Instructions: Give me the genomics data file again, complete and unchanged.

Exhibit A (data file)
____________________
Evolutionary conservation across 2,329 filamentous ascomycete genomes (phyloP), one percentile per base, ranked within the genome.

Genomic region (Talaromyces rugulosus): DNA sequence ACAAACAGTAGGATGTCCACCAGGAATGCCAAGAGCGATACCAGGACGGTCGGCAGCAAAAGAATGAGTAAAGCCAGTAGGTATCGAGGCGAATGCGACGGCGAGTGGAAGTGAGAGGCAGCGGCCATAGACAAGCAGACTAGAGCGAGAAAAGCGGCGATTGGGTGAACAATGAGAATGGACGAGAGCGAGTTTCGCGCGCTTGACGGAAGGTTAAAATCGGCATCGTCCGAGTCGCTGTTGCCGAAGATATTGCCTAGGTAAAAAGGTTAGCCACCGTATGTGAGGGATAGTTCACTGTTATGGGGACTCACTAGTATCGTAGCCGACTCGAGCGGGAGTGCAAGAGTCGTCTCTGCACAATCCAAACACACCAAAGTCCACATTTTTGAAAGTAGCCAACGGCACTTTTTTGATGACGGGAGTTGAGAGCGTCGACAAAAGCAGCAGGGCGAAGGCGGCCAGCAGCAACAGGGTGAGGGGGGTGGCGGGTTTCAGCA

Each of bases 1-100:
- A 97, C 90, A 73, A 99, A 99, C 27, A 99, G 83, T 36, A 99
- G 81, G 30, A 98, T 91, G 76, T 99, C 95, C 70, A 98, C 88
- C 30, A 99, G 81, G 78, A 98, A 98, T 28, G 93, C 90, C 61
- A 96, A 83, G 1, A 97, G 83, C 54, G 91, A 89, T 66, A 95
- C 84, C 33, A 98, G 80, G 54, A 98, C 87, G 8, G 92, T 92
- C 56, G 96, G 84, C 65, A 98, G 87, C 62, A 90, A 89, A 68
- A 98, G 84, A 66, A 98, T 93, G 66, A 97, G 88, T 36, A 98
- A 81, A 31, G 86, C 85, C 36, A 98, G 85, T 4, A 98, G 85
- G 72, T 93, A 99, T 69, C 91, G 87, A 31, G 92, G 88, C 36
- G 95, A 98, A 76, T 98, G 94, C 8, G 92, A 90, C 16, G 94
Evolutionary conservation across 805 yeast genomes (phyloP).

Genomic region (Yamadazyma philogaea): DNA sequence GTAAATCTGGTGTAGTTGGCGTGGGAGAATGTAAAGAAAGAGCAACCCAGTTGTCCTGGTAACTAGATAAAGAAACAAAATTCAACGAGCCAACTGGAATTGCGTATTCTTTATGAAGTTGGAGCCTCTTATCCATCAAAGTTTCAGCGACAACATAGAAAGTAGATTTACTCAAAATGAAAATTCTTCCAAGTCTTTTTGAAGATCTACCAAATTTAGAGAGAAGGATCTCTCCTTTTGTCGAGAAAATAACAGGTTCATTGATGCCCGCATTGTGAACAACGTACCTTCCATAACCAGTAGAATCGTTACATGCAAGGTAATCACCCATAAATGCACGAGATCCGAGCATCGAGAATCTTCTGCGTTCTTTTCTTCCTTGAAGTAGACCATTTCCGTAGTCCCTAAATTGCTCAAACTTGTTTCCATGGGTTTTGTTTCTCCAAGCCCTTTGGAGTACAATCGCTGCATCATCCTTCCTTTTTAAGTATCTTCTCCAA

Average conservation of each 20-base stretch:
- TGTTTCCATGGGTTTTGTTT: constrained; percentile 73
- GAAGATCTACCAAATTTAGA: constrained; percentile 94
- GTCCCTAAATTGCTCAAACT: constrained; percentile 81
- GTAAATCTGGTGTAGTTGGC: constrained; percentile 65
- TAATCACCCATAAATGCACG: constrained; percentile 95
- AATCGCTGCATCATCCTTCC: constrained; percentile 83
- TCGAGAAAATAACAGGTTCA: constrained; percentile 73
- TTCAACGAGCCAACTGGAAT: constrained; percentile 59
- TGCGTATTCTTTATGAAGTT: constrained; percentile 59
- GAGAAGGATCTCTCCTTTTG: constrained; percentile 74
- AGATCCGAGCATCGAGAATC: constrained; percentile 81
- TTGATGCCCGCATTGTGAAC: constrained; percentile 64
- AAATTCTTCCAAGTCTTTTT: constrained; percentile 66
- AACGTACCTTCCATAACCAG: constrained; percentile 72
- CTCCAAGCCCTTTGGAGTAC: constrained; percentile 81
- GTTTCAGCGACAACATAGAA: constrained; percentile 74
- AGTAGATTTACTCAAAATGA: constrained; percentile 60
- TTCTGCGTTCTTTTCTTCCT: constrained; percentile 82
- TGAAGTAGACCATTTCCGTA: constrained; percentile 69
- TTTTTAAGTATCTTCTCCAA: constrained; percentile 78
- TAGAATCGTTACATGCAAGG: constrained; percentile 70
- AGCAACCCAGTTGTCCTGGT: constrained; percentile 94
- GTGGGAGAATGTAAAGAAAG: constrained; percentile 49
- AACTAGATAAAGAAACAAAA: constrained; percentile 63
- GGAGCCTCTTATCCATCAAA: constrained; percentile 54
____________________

Evolutionary conservation across 2,329 filamentous ascomycete genomes (phyloP), one percentile per base, ranked within the genome.

Genomic region (Talaromyces rugulosus): DNA sequence ACAAACAGTAGGATGTCCACCAGGAATGCCAAGAGCGATACCAGGACGGTCGGCAGCAAAAGAATGAGTAAAGCCAGTAGGTATCGAGGCGAATGCGACGGCGAGTGGAAGTGAGAGGCAGCGGCCATAGACAAGCAGACTAGAGCGAGAAAAGCGGCGATTGGGTGAACAATGAGAATGGACGAGAGCGAGTTTCGCGCGCTTGACGGAAGGTTAAAATCGGCATCGTCCGAGTCGCTGTTGCCGAAGATATTGCCTAGGTAAAAAGGTTAGCCACCGTATGTGAGGGATAGTTCACTGTTATGGGGACTCACTAGTATCGTAGCCGACTCGAGCGGGAGTGCAAGAGTCGTCTCTGCACAATCCAAACACACCAAAGTCCACATTTTTGAAAGTAGCCAACGGCACTTTTTTGATGACGGGAGTTGAGAGCGTCGACAAAAGCAGCAGGGCGAAGGCGGCCAGCAGCAACAGGGTGAGGGGGGTGGCGGGTTTCAGCA

Each of bases 1-100:
- A 97, C 90, A 73, A 99, A 99, C 27, A 99, G 83, T 36, A 99
- G 81, G 30, A 98, T 91, G 76, T 99, C 95, C 70, A 98, C 88
- C 30, A 99, G 81, G 78, A 98, A 98, T 28, G 93, C 90, C 61
- A 96, A 83, G 1, A 97, G 83, C 54, G 91, A 89, T 66, A 95
- C 84, C 33, A 98, G 80, G 54, A 98, C 87, G 8, G 92, T 92
- C 56, G 96, G 84, C 65, A 98, G 87, C 62, A 90, A 89, A 68
- A 98, G 84, A 66, A 98, T 93, G 66, A 97, G 88, T 36, A 98
- A 81, A 31, G 86, C 85, C 36, A 98, G 85, T 4, A 98, G 85
- G 72, T 93, A 99, T 69, C 91, G 87, A 31, G 92, G 88, C 36
- G 95, A 98, A 76, T 98, G 94, C 8, G 92, A 90, C 16, G 94
Evolutionary conservation across 805 yeast genomes (phyloP).

Genomic region (Yamadazyma philogaea): DNA sequence GTAAATCTGGTGTAGTTGGCGTGGGAGAATGTAAAGAAAGAGCAACCCAGTTGTCCTGGTAACTAGATAAAGAAACAAAATTCAACGAGCCAACTGGAATTGCGTATTCTTTATGAAGTTGGAGCCTCTTATCCATCAAAGTTTCAGCGACAACATAGAAAGTAGATTTACTCAAAATGAAAATTCTTCCAAGTCTTTTTGAAGATCTACCAAATTTAGAGAGAAGGATCTCTCCTTTTGTCGAGAAAATAACAGGTTCATTGATGCCCGCATTGTGAACAACGTACCTTCCATAACCAGTAGAATCGTTACATGCAAGGTAATCACCCATAAATGCACGAGATCCGAGCATCGAGAATCTTCTGCGTTCTTTTCTTCCTTGAAGTAGACCATTTCCGTAGTCCCTAAATTGCTCAAACTTGTTTCCATGGGTTTTGTTTCTCCAAGCCCTTTGGAGTACAATCGCTGCATCATCCTTCCTTTTTAAGTATCTTCTCCAA

Average conservation of each 20-base stretch:
- TGTTTCCATGGGTTTTGTTT: constrained; percentile 73
- GAAGATCTACCAAATTTAGA: constrained; percentile 94
- GTCCCTAAATTGCTCAAACT: constrained; percentile 81
- GTAAATCTGGTGTAGTTGGC: constrained; percentile 65
- TAATCACCCATAAATGCACG: constrained; percentile 95
- AATCGCTGCATCATCCTTCC: constrained; percentile 83
- TCGAGAAAATAACAGGTTCA: constrained; percentile 73
- TTCAACGAGCCAACTGGAAT: constrained; percentile 59
- TGCGTATTCTTTATGAAGTT: constrained; percentile 59
- GAGAAGGATCTCTCCTTTTG: constrained; percentile 74
- AGATCCGAGCATCGAGAATC: constrained; percentile 81
- TTGATGCCCGCATTGTGAAC: constrained; percentile 64
- AAATTCTTCCAAGTCTTTTT: constrained; percentile 66
- AACGTACCTTCCATAACCAG: constrained; percentile 72
- CTCCAAGCCCTTTGGAGTAC: constrained; percentile 81
- GTTTCAGCGACAACATAGAA: constrained; percentile 74
- AGTAGATTTACTCAAAATGA: constrained; percentile 60
- TTCTGCGTTCTTTTCTTCCT: constrained; percentile 82
- TGAAGTAGACCATTTCCGTA: constrained; percentile 69
- TTTTTAAGTATCTTCTCCAA: constrained; percentile 78
- TAGAATCGTTACATGCAAGG: constrained; percentile 70
- AGCAACCCAGTTGTCCTGGT: constrained; percentile 94
- GTGGGAGAATGTAAAGAAAG: constrained; percentile 49
- AACTAGATAAAGAAACAAAA: constrained; percentile 63
- GGAGCCTCTTATCCATCAAA: constrained; percentile 54